Lake Titicaca: soothing the scars of a lost sea

The 23rd March marks the Day of the Sea in Bolivia. As a landlocked country it might seem a bit strange to celebrate a sea that doesn’t exist, but there is actually a long history behind Bolivia and the sea, and so, in honour of Bolivia’s Día del Mar, I thought I’d post an old article I wrote on the topic a while back.

Feliz día del mar everyone!

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Boat moored by the beach on Isla del Sol

As one of the only two landlocked countries in South America, Bolivia has a unique identity that separates it somewhat from its ocean-dwelling neighbours. Bolivia almost has it all: tropical jungle in the north, stark altiplano in the east, temperate climes in its centre, and southern regions that are Mediterranean in nature. The only thing you might say it lacks is a coastline.

Bolivia’s relationship with the sea

Bolivia has had a long and tumultuous relationship with the sea as well as with neighbours, Peru and Chile. Tensions arose between Bolivia and Chile after the War of the Pacific and the subsequent Atacama border dispute during the 19th century when Bolivia’s entire coastal territory was transferred to Chile. It was never reclaimed, and Bolivia’s access to the sea has been blocked for over 100 years.

There are many Bolivians who feel strongly about this maritime isolation and many consider the dispute to be on going. For instance, if you pass a naval institute in Bolivia you will likely see the words “El mar nos pertenece” (The sea belongs to us) sprawled across its outer walls. And, in the last year, Bolivia filed a lawsuit against Chile at the International Court of Justice in The Hague in an attempt to regain access to the Pacific Ocean.

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A naval base Rurrenabaque, Bolivia, expressing Bolivia’s right to regain access to the Pacific Ocean

But until that day of reclamation comes, Bolivia will have to make do with the next best thing: the unfathomable Lake Titicaca. And that doesn’t seem to be so bad, really.

Bolivia’s largest expanse of water

Straddling the border between Peru and Bolivia, Lake Titicaca is the world’s highest navigable lake, and, at 3,182 metres above sea level, its immense blue waters stretch out as far as the eye can see, leaving a strong impression that you could be standing at the edge of an ocean. From the provincial and peaceful town of Copacabana this view of the lake is something very special: dozens of small boats bob in the harbour waiting to take you to the Islas del Sol y de la Luna where you can spend the night in a homestay in order to soak up the tranquillity and mystique of the ancient islands.

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View of Lake Titicaca from the north of Isla del Sol

By staying with a family or at a small hostel on the island, you have the opportunity to give something back to the community that welcomes tourists so readily. Young children run around the island, making the most of its beaches and bays while their parents tend to the various farm animals and agricultural tasks that are the island’s principal source of income before tourism. Traditionally dressed women with long braids and bowler hats line the walkways between the archaeological sites as they sell artisanal products for reasonable prices.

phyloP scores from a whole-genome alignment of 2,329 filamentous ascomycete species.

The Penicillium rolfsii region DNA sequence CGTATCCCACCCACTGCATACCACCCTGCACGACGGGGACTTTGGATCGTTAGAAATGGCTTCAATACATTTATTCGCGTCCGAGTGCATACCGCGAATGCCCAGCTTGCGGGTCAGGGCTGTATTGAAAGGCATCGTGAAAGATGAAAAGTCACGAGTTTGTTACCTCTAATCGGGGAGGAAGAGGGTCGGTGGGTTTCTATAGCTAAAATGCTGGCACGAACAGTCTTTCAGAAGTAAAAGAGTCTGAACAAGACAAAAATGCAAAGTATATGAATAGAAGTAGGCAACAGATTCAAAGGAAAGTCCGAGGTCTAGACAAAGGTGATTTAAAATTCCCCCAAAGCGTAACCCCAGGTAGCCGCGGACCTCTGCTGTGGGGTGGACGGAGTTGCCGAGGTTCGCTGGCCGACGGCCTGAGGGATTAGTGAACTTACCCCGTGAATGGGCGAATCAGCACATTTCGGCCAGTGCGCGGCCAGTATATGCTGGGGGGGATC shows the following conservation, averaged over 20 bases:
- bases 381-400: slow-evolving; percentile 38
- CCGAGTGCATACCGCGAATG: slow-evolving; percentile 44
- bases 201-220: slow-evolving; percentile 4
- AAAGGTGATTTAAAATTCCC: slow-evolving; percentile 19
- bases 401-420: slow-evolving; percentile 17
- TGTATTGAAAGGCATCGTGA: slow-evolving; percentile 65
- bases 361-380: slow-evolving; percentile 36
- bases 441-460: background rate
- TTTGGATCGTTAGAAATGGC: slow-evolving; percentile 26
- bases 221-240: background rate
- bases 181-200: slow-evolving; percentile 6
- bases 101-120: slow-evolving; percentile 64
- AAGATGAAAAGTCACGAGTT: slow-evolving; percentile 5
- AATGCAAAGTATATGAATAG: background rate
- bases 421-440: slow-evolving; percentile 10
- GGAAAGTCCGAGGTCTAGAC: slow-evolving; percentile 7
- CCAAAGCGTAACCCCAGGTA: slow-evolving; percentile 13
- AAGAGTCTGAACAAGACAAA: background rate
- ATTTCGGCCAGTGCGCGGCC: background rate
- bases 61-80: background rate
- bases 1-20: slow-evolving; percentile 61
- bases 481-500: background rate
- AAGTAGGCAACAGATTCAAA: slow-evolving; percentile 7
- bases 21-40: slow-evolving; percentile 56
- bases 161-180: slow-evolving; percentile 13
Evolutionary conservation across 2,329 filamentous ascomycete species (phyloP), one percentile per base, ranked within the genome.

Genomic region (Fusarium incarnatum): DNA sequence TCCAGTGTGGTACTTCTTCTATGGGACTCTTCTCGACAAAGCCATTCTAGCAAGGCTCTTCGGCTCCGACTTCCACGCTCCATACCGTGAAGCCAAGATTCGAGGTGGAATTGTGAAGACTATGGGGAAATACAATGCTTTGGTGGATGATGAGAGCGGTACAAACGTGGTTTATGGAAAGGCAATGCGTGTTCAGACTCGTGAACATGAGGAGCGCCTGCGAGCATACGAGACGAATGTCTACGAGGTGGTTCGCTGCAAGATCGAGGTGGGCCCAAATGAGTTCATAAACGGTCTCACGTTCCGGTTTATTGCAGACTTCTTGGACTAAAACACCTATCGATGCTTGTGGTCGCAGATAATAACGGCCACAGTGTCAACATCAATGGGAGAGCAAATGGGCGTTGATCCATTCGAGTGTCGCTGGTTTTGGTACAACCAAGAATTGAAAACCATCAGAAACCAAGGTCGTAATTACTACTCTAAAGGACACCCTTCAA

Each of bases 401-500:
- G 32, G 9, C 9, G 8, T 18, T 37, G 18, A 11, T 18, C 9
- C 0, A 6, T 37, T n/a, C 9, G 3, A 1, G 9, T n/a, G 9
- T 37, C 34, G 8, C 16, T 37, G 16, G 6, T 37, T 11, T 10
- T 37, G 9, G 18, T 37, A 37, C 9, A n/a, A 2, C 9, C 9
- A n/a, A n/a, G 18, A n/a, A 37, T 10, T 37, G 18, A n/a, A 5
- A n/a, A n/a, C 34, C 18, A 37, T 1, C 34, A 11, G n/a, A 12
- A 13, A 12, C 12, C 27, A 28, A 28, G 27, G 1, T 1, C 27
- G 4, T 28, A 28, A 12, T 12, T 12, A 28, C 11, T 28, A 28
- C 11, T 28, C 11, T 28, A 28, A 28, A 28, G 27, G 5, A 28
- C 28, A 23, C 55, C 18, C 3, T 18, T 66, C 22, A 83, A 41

A small island with a rich history

Although it is the biggest island on Lake Titicaca, it is still possible to hike around the Isla del Sol in less than a day and visit all of the archaeological sites that abound on the island that is said to be the birthplace of the Inca Empire. It is believed that the deity Viracocha sent his two children, Manco Capac and Mama Ocllo, down to the islands with the sun and the moon and, from there, the Inca Empire was born and its power spread across Latin America.

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Clear waters of Lake Titicaca

Archaeological sites are dotted around the north and south of the island, with the north being home to the Chincana building complex, a maze of ruined rooms perched on the edge of a hill looking out across the dazzling lake. And sitting next to these ruins is the sacred rock, which is said to be where the name Titicaca originated.  Titicaca can literally be translated as Rock Puma (Titi – Puma, and Caca – Rock), and as you walk past the sacred rock the face of a puma appears almost magically on its surface. The south of the island boasts the ruins of the Inca stairs and Pilko Kaina, and can be reached from the north either by boat or by a 3-4 hour hike over the ridge of the island.

Accepting illusions

When I visited Lake Titicaca I was in awe of its size and it was hard to believe that this was a lake and not the sea. My eyes deceived me at every opportunity, tricking me into thinking that if I looked out into the horizon another continent would eventually be at the other side. The black-headed gulls that circled above me, the stretches of white sandy beaches that lay before me, and the expanse of dazzling blue water whose waves would lap against the shore, all made me certain that I was at the sea. And, after living in this landlocked country for three months, I was more than ready to let myself believe that Lake Titicaca was Bolivia’s sea.

And so, Bolivia may lack coastline, but the magic and mystique of Lake Titicaca will still be enough to sate any ocean-loving traveller’s appetite for sun, sea and sand. And the knowledge of the difficult relationship between Bolivia and the sea makes this beautiful expanse of water all the more special.

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Boats bobbing in Copacabana harbour at sunset

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